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AM Modulator

In this circuit i know that the diode mixes the signal. I know that after the diode it is a half-wave. I know that the capacitor reproduces the lost signal. I have a feeling L2 is maybe plays a part in this signal regeneration?

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A picture is worth a thousand words. enter image description here

The carrier and audio modulating signals are simply added but do not form a modulated signal.

The diode rectifies this signal forming a crudely modulated signal which contains a DC component, low frequency component and high frequency component.

The inductor acts as a low impedance for the low frequency component and high impedance for the high frequency.

The capacitor blocks the DC component but passes the high frequency AC signal

The tuned LC circuit filters out all but the the desired AM signal.

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  • \$\begingroup\$ Nice explanation, +1. However, the final AM signal doesn't match the others. \$\endgroup\$ – Olin Lathrop Oct 7 '16 at 11:12
  • \$\begingroup\$ @OlinLathrop Thanks for that, have edited diagram accordingly. \$\endgroup\$ – JIm Dearden Oct 7 '16 at 11:21
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The diode load completes the path for DC return. It could be a resistor also. If not present the input signal would charge the capacitor to the maximum value and than the whole process of mixing would stop.

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  • \$\begingroup\$ Sorry about the earlier comment. I thought you were talking about the diode, not the inductor. \$\endgroup\$ – Olin Lathrop Oct 7 '16 at 10:55
  • \$\begingroup\$ @OlinLathrop: Accepted. I myself would not use the word inductor in this case. Choke might be better. \$\endgroup\$ – Decapod Oct 7 '16 at 11:06
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You want to develop the modulated RF signal as a voltage across an impedance, but you don't really want the baseband audio signal there. So the best choice of load there is a high impedance at RF frequencies, but low at DC and audio frequencies - hence, an inductor.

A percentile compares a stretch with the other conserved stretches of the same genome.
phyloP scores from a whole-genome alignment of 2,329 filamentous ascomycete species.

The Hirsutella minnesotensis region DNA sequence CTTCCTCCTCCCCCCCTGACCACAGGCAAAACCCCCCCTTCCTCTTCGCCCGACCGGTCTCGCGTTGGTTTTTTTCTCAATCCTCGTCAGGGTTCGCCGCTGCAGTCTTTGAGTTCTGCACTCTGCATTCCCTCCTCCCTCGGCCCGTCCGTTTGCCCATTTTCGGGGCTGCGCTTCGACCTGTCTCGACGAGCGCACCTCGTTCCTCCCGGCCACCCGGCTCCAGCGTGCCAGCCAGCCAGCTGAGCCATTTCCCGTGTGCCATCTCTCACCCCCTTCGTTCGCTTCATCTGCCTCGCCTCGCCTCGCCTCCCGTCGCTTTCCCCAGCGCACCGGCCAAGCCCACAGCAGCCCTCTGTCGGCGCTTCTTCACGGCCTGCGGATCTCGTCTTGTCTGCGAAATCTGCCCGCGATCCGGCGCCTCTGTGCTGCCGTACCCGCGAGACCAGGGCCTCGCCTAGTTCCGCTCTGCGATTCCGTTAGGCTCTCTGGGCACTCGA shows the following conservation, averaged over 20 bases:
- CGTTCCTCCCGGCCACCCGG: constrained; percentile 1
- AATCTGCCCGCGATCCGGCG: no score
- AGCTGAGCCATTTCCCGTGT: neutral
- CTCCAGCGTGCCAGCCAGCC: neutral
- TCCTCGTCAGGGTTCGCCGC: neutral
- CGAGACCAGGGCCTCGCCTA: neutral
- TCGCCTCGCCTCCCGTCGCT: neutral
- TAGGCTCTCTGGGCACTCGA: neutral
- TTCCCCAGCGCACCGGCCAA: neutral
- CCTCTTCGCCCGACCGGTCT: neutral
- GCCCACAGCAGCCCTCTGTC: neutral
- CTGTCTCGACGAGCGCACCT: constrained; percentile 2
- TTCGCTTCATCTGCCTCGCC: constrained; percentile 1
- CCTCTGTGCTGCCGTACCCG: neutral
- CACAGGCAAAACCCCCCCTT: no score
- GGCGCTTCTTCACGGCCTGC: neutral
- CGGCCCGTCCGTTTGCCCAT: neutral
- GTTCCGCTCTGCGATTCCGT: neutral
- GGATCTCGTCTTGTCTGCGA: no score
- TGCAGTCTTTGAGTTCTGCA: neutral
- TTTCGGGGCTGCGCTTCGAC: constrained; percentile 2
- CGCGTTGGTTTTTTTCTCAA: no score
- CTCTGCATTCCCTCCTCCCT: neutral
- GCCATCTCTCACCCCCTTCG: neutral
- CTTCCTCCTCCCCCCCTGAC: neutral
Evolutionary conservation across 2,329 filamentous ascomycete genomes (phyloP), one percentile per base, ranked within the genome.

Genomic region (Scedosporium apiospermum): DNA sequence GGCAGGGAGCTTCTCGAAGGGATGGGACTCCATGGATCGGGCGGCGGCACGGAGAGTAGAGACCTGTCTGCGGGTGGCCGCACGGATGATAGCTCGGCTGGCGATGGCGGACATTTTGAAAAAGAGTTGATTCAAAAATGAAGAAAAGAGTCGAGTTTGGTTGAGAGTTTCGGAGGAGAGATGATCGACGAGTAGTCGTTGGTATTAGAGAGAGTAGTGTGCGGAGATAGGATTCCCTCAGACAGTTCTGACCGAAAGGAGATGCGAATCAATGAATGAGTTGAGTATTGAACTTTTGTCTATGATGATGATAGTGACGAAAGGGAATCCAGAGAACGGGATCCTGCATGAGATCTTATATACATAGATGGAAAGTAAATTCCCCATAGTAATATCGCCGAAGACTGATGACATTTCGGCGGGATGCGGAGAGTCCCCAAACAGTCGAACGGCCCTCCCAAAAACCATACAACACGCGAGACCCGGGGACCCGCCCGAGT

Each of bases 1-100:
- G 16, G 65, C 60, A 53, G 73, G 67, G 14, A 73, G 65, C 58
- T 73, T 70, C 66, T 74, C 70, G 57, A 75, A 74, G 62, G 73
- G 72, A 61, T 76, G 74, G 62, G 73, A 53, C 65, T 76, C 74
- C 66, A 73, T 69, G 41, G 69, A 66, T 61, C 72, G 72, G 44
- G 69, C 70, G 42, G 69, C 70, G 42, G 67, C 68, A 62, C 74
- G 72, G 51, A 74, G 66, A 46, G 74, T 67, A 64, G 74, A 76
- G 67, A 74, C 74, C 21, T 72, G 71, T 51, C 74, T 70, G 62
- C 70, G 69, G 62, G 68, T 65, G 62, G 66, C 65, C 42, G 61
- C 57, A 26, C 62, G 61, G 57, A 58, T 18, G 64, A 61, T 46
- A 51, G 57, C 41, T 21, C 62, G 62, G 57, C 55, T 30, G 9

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The diode is essentially a thresholding device here. The instantaneous voltage of the carrier plus modulation signal has to be above some voltage to make it thru the diode.

Think of the modulation signal as slowly varying DC. When the level is low, most of the carrier will be cut off. Think of the limiting case where the DC is substantially negative. The diode will always be reverse-biased and nothing makes it thru to the inductor. The DC level sets where in the carrier waveform the cutoff will be.

The average of the modulation signal is adjusted so that half the carrier is clipped off. The modulation signal can then be up to the same amplitude as the carrier. At the top end, all the carrier is passed, and at the bottom end none of it.

The result is a cut off sine wave. That's not the same as a amplitude-reduced sine wave. The cut off sine has a lot of harmonics, with the desired amplitude-modulated sine being in the mix. The remaining inductors and capacitors are set to resonate at the carrier frequency. This filters out all the components of the messy cut-sine signal except those close to the carrier frequency. The result is then a amplitude-modulated sine, as intended.

Note that this kind of primitive AM modulator is not all that linear. It's good enough to be useful for voice, for example, but quality AM transmitters use more sophisticated mixers.

Added

I just realized the question is actually about the inductor, L2, not the diode. As it says, the diode needs some impedance to work against. A resistor could have worked too. However, a fairly high Q filter must still be applied to the clipped-sine signal. L2, together with the other inductors and capacitors form this filter. L2 therefore serves two purposes, to provide a load to the diode, and as part of the filter that attenuates all the unwanted crap in the clipped-sine signal.

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